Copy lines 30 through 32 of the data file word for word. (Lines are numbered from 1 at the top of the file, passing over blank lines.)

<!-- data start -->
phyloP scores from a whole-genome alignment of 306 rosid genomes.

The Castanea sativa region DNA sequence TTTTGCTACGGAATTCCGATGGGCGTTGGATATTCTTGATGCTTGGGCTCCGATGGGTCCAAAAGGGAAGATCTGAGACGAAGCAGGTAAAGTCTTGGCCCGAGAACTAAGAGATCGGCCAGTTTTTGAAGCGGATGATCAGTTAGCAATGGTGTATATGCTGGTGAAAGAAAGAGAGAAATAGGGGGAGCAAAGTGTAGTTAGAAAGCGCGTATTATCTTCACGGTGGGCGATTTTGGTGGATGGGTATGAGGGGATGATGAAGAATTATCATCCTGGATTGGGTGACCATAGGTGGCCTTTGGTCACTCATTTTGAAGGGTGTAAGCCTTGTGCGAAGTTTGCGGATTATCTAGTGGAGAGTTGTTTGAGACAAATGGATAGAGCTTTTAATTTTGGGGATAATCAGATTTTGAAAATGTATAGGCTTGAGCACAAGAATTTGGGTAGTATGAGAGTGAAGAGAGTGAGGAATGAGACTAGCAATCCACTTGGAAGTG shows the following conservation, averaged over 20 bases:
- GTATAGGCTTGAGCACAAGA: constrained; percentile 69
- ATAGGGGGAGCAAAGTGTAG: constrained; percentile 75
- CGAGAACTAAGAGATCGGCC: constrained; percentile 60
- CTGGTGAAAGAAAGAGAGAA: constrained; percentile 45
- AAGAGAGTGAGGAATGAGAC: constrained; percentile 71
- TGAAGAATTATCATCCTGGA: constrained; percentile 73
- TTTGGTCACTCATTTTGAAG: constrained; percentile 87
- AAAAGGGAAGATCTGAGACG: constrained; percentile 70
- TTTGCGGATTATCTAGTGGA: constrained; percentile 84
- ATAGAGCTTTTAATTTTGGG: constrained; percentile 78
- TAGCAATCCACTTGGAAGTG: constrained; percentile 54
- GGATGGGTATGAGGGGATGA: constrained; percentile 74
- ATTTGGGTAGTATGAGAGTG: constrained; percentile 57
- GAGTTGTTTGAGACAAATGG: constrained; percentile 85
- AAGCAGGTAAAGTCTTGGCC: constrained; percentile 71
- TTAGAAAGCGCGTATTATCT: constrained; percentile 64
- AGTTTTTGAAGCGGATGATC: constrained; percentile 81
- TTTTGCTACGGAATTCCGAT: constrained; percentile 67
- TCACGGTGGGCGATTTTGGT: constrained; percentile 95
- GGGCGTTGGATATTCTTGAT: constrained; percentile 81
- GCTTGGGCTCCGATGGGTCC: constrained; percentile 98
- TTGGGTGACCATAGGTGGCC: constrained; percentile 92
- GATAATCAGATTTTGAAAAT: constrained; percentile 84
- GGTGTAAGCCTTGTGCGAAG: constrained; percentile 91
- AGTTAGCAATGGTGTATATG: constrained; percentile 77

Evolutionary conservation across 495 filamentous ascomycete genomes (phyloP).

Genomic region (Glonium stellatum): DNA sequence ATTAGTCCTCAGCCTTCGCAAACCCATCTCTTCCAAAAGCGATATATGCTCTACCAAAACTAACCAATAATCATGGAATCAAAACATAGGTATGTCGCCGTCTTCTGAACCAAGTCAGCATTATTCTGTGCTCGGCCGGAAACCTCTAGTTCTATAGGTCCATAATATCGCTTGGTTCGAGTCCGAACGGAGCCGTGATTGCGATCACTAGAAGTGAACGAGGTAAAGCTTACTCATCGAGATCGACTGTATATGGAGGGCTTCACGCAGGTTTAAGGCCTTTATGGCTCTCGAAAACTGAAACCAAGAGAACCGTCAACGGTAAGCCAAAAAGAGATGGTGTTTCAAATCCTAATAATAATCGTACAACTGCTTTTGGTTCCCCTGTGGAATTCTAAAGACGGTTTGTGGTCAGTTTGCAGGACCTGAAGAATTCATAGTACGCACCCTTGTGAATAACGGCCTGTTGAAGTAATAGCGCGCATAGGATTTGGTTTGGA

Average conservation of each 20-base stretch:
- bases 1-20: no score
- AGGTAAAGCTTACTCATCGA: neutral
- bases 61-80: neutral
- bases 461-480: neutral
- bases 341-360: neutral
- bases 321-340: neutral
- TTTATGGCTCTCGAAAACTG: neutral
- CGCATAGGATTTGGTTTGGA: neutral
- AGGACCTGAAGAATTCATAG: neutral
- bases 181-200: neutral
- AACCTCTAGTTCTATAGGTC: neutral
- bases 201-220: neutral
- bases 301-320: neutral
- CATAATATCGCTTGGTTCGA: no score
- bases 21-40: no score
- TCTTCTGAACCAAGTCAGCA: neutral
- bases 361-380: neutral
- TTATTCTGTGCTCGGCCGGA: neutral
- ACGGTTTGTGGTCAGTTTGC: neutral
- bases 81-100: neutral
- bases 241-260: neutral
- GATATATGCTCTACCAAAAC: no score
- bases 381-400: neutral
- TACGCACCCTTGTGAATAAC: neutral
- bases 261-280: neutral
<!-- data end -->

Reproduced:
Average conservation of each 20-base stretch:
- bases 1-20: no score
- AGGTAAAGCTTACTCATCGA: neutral